This month, the State Water Resources Control Board (Water Board) posted the first results of testing nearly 600 drinking water supply wells in the California. Perfluoroctanoic acid (PFOA) and perfluoroctanesulfonic acid (PFOS), both “emerging contaminants” as classified by the California Environmental Protection Agency (EPA), were found. 

Scientists have called PFOA and PFOS “forever chemicals” because they accumulate in the human body. This family of chemicals, known as PFAS, are found in flame-retardant foams commonly used at airports, as well as in water-repellent coatings for outdoor apparel.

Fortunately, PFAS have not been detected in the source wells for the Metropolitan Water District of Southern California (MWD), a cooperative of 26 cities and water agencies.

One of those agencies is the West Basin Municipal Water District, a regional wholesaler that delivers water to several unincorporated areas in LA County along with 17 cities, including Inglewood and Carson.

The MWD’s overall planning strategy calls for management that balances imported water with local supplies. Nearly 45 percent of Southern California’s water supply is imported from Northern California via the State Water Project and from the Colorado River via the Colorado River Aqueduct. Local sources make up the difference.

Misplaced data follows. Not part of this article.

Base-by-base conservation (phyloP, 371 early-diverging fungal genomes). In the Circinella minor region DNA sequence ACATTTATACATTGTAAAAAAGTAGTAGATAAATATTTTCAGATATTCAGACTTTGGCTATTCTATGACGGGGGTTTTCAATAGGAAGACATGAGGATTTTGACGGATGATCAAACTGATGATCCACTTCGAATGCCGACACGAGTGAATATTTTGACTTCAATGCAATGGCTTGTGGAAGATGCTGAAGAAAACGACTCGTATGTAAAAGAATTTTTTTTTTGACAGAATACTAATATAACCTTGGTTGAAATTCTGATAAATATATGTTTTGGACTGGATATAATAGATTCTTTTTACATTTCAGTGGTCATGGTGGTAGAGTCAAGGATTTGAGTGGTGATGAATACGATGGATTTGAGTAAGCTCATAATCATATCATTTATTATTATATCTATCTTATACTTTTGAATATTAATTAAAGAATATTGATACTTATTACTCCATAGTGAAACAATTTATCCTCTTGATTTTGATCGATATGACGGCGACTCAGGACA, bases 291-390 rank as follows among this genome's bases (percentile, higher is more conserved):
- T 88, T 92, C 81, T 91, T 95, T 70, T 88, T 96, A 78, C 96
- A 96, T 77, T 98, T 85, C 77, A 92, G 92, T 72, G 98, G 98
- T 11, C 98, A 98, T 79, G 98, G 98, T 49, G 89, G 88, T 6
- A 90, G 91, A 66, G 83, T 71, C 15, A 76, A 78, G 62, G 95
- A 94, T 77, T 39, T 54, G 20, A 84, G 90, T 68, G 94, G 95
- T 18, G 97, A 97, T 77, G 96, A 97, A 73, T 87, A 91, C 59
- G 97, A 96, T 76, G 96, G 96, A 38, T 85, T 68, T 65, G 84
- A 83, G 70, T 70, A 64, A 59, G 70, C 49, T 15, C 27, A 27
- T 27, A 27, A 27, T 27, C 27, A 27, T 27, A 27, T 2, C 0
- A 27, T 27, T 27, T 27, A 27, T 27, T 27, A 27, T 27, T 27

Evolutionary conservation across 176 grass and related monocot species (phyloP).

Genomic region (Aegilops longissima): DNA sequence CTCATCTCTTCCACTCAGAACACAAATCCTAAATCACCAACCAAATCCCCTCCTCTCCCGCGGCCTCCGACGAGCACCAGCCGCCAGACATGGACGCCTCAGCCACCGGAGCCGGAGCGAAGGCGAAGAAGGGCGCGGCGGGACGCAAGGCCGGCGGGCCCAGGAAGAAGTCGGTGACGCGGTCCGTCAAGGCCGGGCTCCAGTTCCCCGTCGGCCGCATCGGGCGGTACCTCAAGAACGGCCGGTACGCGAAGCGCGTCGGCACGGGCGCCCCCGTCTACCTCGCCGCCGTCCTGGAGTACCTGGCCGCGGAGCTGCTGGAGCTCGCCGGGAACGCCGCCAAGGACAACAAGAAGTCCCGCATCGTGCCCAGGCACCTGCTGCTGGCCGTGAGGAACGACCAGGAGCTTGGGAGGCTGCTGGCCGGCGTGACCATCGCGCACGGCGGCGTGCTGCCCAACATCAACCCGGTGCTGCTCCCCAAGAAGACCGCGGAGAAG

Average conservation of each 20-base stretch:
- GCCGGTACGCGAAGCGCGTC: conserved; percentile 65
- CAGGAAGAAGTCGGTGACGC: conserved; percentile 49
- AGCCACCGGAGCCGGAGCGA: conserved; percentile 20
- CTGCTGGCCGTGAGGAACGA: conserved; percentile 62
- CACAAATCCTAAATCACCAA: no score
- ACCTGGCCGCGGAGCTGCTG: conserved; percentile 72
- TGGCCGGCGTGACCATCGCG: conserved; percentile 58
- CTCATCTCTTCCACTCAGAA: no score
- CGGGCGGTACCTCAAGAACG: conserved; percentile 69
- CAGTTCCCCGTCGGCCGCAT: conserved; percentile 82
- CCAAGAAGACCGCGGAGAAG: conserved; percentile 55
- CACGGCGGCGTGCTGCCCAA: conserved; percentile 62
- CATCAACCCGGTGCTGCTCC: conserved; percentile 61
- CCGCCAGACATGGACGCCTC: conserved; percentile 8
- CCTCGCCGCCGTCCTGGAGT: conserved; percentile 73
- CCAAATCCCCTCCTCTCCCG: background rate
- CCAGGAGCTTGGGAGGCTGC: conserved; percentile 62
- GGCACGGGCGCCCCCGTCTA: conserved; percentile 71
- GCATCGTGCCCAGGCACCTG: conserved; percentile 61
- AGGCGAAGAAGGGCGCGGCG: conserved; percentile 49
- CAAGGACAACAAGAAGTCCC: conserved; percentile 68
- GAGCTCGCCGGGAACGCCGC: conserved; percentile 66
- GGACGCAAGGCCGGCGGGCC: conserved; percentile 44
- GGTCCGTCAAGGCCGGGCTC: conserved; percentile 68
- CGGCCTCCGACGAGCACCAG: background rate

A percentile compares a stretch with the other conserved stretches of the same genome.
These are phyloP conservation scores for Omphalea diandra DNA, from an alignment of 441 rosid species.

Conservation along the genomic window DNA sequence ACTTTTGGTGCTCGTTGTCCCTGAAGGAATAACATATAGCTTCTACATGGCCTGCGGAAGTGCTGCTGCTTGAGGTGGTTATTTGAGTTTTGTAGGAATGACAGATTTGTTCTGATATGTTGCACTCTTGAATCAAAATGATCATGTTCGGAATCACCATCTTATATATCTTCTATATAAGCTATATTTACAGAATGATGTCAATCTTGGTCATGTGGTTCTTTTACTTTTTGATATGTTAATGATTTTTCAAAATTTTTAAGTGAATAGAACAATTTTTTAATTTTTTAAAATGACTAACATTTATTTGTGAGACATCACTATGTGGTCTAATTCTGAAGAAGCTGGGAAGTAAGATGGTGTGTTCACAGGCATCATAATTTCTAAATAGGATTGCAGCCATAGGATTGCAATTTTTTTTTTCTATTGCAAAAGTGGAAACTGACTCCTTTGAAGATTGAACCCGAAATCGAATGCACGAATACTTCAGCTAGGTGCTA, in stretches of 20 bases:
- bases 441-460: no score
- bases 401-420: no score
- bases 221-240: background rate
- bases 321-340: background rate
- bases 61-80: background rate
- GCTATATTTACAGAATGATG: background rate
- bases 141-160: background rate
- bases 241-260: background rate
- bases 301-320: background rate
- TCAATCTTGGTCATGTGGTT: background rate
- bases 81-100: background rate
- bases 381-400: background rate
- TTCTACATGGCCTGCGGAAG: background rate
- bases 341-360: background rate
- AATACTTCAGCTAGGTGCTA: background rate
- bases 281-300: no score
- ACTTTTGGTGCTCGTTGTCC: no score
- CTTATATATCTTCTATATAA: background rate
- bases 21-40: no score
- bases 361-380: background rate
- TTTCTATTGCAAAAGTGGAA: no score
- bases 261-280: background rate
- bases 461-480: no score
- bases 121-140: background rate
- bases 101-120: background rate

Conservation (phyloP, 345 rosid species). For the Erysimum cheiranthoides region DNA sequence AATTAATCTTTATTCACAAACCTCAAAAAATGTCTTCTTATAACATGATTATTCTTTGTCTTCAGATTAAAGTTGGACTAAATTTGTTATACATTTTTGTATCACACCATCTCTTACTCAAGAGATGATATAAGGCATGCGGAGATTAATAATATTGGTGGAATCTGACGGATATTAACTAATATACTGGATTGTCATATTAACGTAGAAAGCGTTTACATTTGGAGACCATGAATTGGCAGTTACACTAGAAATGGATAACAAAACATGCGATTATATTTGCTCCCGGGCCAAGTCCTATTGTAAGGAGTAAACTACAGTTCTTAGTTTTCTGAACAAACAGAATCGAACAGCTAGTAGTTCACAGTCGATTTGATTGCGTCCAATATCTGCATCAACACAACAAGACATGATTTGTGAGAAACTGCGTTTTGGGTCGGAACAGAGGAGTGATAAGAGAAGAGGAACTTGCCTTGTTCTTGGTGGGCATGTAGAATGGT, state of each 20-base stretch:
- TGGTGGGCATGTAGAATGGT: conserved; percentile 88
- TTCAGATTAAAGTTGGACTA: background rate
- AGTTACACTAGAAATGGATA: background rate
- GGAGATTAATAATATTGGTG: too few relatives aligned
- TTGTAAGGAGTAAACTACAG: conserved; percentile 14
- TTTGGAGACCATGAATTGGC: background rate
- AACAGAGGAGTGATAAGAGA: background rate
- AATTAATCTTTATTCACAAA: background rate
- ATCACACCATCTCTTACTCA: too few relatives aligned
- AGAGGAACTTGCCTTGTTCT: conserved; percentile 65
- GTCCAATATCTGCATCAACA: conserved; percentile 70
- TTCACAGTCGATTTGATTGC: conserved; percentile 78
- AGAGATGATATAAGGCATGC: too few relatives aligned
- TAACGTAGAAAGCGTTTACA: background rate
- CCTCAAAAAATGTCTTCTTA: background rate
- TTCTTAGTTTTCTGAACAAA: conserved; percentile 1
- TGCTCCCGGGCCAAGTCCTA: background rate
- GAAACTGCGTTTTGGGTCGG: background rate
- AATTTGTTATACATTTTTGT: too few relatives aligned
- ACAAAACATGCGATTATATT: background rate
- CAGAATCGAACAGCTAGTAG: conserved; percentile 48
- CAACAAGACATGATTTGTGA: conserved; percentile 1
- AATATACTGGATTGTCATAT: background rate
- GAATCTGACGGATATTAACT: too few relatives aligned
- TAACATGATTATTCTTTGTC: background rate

The MWD statement on its website reads: “Metropolitan is supporting its member agencies as they assess whether PFOA and/or PFOS are present in their supplies and to what extent.” 

“Metropolitan stands prepared to handle any increased demands for its imported water that may result from the loss of any affected local supplies.”

Other water district managers in California have emphasized that having contaminated groundwater wells does not necessarily mean that residents are being exposed to dangerous levels of PFAS. Some utilities have treated the water to remove most of the chemicals, while others have started blending contaminated water with other sources to lower the chemical concentration. Sill others have closed wells or put them on emergency-use-only status.

Congress has introduced major provisions regarding PFAS. HR 2500, the National Defense Authorization Act for Fiscal Year 2020, passed in the House and was received in the Senate in September. S.190, the Protecting Life in Global Health Assistance Act of 2019, was introduced in the Senate and referred to the committee on foreign relations last January. 

“Source control is a key component of any exposure reduction program,” wrote Jeffrey Knightlinger, MWD general manager, in a July letter addressed to Congressional leaders. “While many companies are voluntarily phasing out certain PFAS compounds in the United States, PFAS compounds are still being manufactured outside of the country and continue to be imported to the United States.”

A state law that takes effect in January will require utilities to inform customers of PFAS found at any level. It will also force water systems to either shut down wells that test over the federal health advisory level or notify their customers of the contamination.

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